To counteract potential deficiencies, you should incorporate a variety of gluten-free grains, such as quinoa and brown rice, and focus on a balanced diet that includes fruits, vegetables, lean proteins, and healthy fats. This ensures an adequate intake of all essential nutrients, supporting not only gut health and nutrient absorption but also promoting strong and healthy hair.

Overall verdict: gluten-free diet is beneficial for hair growth if you are suffering from gluten-free sensitivity.

10. High-Protein Diet

A high-protein diet focuses on consuming a greater proportion of calories from protein sources, including meat, fish, eggs, dairy products, legumes, and nuts. This dietary approach is popular among athletes, bodybuilders, and those looking to lose weight or build muscle mass, as protein is essential for muscle repair and growth. Beyond its benefits for muscle and metabolism, a high-protein diet also has implications for hair health.

Protein is the building block of hair, as hair fibers are primarily made of keratin, a type of protein. A diet rich in high-quality protein can support the hair growth cycle, contributing to stronger, healthier hair. Adequate protein intake ensures the body has the necessary amino acids to produce keratin, potentially reducing hair breakage and loss.

However, while a high-protein diet can be beneficial for hair growth, it’s crucial to maintain a balanced intake of other nutrients. Excessive protein consumption, especially if it displaces other essential nutrients or if protein sources are not varied, could lead to nutritional imbalances. Important nutrients for hair health include:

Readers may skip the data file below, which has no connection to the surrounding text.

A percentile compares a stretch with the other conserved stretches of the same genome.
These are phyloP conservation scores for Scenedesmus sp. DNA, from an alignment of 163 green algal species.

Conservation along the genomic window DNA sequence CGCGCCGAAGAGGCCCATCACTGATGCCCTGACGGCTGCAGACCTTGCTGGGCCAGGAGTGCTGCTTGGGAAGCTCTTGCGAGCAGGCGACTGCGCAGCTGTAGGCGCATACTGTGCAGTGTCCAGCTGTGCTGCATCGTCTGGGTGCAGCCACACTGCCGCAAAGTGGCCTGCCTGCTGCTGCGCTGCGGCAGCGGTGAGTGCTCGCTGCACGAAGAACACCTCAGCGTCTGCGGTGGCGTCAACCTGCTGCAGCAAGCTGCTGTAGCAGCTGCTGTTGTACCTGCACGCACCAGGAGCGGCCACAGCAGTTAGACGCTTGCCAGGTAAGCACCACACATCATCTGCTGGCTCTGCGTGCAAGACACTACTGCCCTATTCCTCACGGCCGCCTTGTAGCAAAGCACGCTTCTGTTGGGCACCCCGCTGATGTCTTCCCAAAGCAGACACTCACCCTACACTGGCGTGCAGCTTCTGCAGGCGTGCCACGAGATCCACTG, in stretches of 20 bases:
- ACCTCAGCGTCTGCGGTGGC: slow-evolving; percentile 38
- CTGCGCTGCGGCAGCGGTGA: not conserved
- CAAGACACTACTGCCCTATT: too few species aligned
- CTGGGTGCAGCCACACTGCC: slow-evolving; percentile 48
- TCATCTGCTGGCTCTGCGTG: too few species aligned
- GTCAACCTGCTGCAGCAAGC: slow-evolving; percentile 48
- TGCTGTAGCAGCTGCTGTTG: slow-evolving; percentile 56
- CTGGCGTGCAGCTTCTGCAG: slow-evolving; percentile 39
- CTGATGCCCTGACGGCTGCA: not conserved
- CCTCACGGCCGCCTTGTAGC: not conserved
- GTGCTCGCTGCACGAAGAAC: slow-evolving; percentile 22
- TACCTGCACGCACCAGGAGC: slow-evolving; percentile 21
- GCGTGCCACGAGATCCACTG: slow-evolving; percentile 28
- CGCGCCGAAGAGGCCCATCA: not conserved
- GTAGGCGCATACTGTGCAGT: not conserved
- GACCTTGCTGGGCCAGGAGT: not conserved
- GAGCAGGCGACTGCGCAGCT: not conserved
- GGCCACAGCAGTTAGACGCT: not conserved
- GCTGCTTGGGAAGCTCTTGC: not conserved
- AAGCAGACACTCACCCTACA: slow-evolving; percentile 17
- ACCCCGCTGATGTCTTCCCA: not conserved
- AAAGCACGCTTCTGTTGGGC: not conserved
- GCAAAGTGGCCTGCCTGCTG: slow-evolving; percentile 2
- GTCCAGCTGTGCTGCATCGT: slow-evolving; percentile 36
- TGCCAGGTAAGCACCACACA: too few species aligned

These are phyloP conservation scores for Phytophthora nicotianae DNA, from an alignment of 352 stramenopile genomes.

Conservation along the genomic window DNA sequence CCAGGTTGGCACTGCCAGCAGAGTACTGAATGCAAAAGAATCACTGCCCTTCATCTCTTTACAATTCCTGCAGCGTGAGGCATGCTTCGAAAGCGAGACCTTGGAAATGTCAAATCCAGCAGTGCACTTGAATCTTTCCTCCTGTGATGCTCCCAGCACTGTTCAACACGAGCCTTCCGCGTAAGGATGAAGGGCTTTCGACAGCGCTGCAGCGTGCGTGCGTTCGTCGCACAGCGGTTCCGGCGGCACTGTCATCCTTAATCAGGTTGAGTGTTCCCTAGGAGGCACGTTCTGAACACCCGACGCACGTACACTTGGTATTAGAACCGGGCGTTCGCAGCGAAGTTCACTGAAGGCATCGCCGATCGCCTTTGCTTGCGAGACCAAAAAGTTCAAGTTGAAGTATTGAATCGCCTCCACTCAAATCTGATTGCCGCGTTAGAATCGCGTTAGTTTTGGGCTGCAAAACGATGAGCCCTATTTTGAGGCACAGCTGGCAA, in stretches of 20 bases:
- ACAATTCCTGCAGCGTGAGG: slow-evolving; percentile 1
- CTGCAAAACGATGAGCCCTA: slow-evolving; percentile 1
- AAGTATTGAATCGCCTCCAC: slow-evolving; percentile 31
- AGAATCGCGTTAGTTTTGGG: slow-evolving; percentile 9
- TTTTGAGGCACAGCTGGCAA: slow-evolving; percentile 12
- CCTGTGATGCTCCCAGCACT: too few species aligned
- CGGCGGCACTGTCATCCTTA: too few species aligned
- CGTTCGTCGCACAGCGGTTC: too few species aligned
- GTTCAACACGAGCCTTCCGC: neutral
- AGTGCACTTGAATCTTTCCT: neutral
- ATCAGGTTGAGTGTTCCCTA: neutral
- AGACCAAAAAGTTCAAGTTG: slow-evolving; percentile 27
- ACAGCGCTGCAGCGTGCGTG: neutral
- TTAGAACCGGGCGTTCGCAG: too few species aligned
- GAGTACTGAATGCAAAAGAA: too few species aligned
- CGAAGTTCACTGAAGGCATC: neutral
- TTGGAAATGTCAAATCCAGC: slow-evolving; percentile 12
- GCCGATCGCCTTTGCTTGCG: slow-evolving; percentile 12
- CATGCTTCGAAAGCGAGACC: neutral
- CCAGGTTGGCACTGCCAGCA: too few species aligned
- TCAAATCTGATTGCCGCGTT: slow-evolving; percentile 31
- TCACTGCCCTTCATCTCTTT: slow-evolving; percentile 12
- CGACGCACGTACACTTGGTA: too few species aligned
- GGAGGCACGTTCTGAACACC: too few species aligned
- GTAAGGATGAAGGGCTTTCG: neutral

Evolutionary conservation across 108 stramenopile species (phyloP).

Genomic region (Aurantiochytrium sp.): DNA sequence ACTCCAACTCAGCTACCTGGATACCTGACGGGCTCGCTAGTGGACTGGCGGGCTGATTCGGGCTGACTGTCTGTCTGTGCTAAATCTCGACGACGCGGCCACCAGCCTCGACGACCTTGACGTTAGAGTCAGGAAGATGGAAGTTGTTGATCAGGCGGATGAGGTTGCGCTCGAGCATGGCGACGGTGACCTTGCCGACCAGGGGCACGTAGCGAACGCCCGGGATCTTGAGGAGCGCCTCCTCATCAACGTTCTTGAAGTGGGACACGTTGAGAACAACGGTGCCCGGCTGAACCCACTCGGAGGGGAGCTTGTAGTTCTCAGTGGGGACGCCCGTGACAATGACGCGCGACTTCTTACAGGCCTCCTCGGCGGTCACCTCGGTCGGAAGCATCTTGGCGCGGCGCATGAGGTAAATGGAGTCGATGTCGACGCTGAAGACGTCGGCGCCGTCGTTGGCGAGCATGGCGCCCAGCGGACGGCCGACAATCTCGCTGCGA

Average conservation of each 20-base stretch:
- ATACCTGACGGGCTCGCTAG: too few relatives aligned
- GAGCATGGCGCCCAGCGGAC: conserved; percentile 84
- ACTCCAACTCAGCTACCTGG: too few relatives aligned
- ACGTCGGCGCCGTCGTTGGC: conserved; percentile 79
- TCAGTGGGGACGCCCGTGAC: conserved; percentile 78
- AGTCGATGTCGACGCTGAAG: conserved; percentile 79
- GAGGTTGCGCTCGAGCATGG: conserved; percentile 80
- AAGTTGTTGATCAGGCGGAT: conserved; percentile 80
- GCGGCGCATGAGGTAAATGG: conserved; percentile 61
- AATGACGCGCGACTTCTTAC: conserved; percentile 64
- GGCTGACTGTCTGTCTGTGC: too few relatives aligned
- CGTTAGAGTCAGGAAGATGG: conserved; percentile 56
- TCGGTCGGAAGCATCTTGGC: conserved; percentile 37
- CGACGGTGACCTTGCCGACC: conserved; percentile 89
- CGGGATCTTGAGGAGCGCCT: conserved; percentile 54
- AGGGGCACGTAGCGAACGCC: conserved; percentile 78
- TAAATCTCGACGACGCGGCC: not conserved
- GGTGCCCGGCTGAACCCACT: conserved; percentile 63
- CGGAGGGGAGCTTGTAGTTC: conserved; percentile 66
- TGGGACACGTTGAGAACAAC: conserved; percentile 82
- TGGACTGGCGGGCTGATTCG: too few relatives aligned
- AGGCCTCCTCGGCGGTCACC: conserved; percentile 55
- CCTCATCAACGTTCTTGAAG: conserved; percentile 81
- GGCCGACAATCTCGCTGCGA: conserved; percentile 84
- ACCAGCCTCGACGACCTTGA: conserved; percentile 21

• Vitamins A, C, D, and E, which support scalp health and hair growth.
  • Minerals like zinc and iron, which aid in hair follicle function and oxygen delivery to the scalp.
  • Essential fatty acids, which are crucial for maintaining hair moisture and integrity.

For those considering a high-protein diet for hair health, it’s important to choose a variety of protein sources to also ensure adequate intake of these vitamins and minerals. Incorporating plant-based proteins such as legumes and nuts can provide additional nutrients beneficial for hair health. Balancing protein with whole grains, fruits, and vegetables ensures a comprehensive nutrient intake to support not just hair growth, but overall health.

Overall verdict: high protein diet can be beneficial for hair growth provided you consume enough fibre and healthy fats.


High dietary fiber intake is associated with decreased inflammation and all-cause mortality in patients with chronic kidney disease.. Kidney international, 81 3, 300-6 .

The Mediterranean Diet, its Components, and Cardiovascular Disease (2)

Omega-3 Fatty Acids and Inflammatory Processes (3)

Nutrient Intake and Status in Adults Consuming Plant-Based Diets Compared to Meat-Eaters: A Systematic Review (4)

Ketogenic state improves testosterone serum levels—results from a systematic review and meta-analysis (5)